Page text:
” POLAJ ” the reign of the Mughal Emperor- Akbar

Polaj is land which is annually cultivated for each crop in succession and is never allowed to lie fallow.

Land Revenue System:

  • Revenue from the land was the economic mainstay of the Mughal Empire.
  • It was therefore vital for the state to create an administrative apparatus to ensure control over agricultural production and to fix and collect revenue from across the length and breadth of the rapidly expanding empire.
  • This apparatus included the office (Daftar) of the diwan who was responsible for supervising the fiscal system of the empire. Thus, revenue officials and record keepers penetrated the agricultural domain and became a decisive agent in shaping agrarian relations.
  • The Mughal state tried to first acquire specific information about the extent of the agricultural lands in the empire and what these lands produced before fixing the burden of taxes on people.
  • The land revenue arrangements consisted of two stages – first, assessment and then actual collection. The JAMA was the amount assessed, as opposed to hasil, the amount collected.
  • In his list of duties of the amil-guzar or revenue collector, Akbar decreed that while he should strive to make cultivators pay in cash, the option of payment in kind was also to be kept open.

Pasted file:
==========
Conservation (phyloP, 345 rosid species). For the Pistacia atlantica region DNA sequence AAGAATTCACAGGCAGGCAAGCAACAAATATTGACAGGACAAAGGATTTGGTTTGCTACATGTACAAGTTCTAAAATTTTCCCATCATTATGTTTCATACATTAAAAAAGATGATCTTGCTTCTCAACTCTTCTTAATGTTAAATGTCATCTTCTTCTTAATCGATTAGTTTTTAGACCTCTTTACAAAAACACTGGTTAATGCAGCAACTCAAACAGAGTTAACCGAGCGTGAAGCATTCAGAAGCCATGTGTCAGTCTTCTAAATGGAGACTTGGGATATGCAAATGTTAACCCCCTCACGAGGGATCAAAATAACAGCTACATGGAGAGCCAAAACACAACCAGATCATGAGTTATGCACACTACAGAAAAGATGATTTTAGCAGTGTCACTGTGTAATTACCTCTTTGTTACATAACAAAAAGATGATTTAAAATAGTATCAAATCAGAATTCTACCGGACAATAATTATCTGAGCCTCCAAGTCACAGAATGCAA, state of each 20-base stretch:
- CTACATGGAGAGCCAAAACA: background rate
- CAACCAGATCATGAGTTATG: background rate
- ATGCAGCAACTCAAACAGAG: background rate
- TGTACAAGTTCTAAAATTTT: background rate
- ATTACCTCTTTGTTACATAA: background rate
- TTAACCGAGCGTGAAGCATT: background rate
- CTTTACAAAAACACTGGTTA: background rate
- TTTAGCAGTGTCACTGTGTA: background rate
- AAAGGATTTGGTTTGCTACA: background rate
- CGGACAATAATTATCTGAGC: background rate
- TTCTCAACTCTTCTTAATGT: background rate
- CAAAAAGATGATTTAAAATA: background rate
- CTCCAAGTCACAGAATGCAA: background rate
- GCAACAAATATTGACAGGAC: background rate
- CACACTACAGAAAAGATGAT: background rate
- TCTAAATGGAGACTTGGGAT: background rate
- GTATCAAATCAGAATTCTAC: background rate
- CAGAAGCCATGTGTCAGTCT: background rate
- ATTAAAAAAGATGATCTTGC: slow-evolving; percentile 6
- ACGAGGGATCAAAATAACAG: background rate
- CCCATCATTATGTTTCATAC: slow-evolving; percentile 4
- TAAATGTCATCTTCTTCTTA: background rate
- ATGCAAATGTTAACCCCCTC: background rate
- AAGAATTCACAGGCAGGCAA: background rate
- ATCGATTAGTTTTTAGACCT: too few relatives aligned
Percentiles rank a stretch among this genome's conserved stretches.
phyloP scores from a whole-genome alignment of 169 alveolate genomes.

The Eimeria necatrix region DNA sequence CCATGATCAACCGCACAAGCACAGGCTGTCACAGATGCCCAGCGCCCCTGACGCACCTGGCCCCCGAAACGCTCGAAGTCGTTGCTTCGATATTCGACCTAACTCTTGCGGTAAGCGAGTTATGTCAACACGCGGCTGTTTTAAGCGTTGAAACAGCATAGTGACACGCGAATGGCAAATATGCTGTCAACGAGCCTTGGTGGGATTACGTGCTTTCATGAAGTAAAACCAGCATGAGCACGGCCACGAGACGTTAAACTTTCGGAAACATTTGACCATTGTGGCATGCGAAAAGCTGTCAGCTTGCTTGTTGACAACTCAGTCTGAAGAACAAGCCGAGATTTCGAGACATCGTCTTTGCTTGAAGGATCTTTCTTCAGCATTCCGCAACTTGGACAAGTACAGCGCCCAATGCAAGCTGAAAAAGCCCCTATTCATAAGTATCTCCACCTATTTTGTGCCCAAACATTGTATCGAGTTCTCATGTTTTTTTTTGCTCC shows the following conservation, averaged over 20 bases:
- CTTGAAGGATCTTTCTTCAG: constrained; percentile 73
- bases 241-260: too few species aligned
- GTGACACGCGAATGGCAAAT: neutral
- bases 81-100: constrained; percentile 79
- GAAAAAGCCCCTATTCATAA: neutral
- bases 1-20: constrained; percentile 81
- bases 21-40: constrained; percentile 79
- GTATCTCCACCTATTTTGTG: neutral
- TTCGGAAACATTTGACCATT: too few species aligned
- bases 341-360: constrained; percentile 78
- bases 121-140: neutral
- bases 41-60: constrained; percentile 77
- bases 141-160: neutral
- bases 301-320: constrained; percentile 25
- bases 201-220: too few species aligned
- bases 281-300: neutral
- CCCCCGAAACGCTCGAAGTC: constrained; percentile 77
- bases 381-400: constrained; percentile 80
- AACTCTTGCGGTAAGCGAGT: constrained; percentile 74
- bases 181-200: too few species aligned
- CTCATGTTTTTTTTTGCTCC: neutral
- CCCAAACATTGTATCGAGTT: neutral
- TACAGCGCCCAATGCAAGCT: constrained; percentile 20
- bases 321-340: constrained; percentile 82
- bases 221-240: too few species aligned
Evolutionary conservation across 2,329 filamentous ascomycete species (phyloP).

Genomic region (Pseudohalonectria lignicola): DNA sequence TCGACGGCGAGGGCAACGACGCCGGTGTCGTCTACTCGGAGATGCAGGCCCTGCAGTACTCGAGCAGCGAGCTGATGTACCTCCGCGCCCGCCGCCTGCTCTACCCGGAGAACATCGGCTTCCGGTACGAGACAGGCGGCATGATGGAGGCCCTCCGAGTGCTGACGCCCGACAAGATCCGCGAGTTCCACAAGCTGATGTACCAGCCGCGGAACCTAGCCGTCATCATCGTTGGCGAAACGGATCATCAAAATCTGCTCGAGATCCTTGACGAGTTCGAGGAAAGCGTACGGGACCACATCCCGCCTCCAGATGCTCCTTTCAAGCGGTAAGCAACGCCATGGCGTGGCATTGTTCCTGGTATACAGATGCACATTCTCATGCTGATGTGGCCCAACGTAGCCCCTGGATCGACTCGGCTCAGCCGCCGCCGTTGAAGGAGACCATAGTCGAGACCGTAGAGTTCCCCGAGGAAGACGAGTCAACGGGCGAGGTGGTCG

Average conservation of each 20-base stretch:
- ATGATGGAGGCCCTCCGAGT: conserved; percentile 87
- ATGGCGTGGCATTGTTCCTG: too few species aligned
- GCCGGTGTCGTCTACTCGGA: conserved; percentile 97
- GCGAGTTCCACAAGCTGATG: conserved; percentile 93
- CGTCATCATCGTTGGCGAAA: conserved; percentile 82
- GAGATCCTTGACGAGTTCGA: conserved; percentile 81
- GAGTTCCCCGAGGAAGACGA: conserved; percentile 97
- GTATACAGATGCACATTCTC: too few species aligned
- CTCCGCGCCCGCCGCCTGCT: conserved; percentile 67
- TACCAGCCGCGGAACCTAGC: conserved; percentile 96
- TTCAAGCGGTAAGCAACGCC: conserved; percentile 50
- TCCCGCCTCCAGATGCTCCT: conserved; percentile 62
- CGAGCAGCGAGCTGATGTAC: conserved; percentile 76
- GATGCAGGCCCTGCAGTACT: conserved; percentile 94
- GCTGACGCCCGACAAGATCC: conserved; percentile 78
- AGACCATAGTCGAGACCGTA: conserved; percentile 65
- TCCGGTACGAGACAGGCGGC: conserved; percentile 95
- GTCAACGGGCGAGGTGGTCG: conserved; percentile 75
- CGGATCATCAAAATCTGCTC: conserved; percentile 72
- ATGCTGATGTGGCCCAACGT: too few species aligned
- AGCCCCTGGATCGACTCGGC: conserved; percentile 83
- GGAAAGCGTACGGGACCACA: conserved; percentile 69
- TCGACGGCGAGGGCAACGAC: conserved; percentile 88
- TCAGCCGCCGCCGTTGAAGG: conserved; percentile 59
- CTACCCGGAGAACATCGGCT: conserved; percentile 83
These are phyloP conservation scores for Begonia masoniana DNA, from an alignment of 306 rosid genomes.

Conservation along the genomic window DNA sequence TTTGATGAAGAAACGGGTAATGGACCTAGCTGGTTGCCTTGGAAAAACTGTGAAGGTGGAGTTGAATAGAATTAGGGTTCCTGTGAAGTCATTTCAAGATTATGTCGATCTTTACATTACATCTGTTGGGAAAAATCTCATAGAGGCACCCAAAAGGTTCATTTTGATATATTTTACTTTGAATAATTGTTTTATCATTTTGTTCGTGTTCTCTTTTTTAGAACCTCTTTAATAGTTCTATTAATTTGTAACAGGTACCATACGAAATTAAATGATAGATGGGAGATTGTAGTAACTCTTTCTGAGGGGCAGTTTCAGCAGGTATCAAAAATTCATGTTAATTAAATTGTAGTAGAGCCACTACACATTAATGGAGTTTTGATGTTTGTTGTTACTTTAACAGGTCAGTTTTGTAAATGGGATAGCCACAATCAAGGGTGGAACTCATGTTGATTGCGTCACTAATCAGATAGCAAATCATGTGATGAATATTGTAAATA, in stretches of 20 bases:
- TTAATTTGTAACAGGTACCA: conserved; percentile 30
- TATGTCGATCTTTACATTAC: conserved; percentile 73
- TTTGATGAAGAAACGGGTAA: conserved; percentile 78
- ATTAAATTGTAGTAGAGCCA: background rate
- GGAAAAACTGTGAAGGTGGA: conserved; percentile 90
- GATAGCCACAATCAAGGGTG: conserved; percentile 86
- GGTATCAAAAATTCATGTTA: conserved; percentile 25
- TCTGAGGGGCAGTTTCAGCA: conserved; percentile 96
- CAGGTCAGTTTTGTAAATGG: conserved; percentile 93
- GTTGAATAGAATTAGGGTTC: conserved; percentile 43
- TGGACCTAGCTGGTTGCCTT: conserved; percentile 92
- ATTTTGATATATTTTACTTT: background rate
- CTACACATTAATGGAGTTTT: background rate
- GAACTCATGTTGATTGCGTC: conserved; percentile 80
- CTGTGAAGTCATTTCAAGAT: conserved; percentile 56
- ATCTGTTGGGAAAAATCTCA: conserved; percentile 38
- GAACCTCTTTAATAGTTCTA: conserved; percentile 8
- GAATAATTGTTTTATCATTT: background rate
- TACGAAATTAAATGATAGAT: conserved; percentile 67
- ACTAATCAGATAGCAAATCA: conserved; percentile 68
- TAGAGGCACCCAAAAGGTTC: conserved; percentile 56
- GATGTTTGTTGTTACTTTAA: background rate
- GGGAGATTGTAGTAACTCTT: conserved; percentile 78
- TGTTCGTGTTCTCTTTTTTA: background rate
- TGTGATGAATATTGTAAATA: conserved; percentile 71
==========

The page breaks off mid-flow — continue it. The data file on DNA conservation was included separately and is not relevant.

• While fixing revenue, the attempt of the state was to maximise its claims. Both cultivated and cultivable lands were measured in each province.
  • The Ain compiled the aggregates of such lands during Akbar’s rule. Efforts to measure lands continued under subsequent emperors.

Classification of lands under Akbar:

The following is a listing of criteria of classification excerpted from the Ain:

  • The Emperor Akbar in his profound sagacity classified the lands and fixed a different revenue to be paid by each.
  • Parauti is land left out of cultivation for a time that it may recover its strength.
  • Chachar is land that has lain fallow for three or four years.
  • Banjar is land uncultivated for five years and more.
  • Of the first two kinds of land, there are three classes, good, middling, and bad.
  • They add together the produce of each sort, and the third of this represents the medium produce, one-third part of which is exacted as the Royal dues.
Content Protection by DMCA.com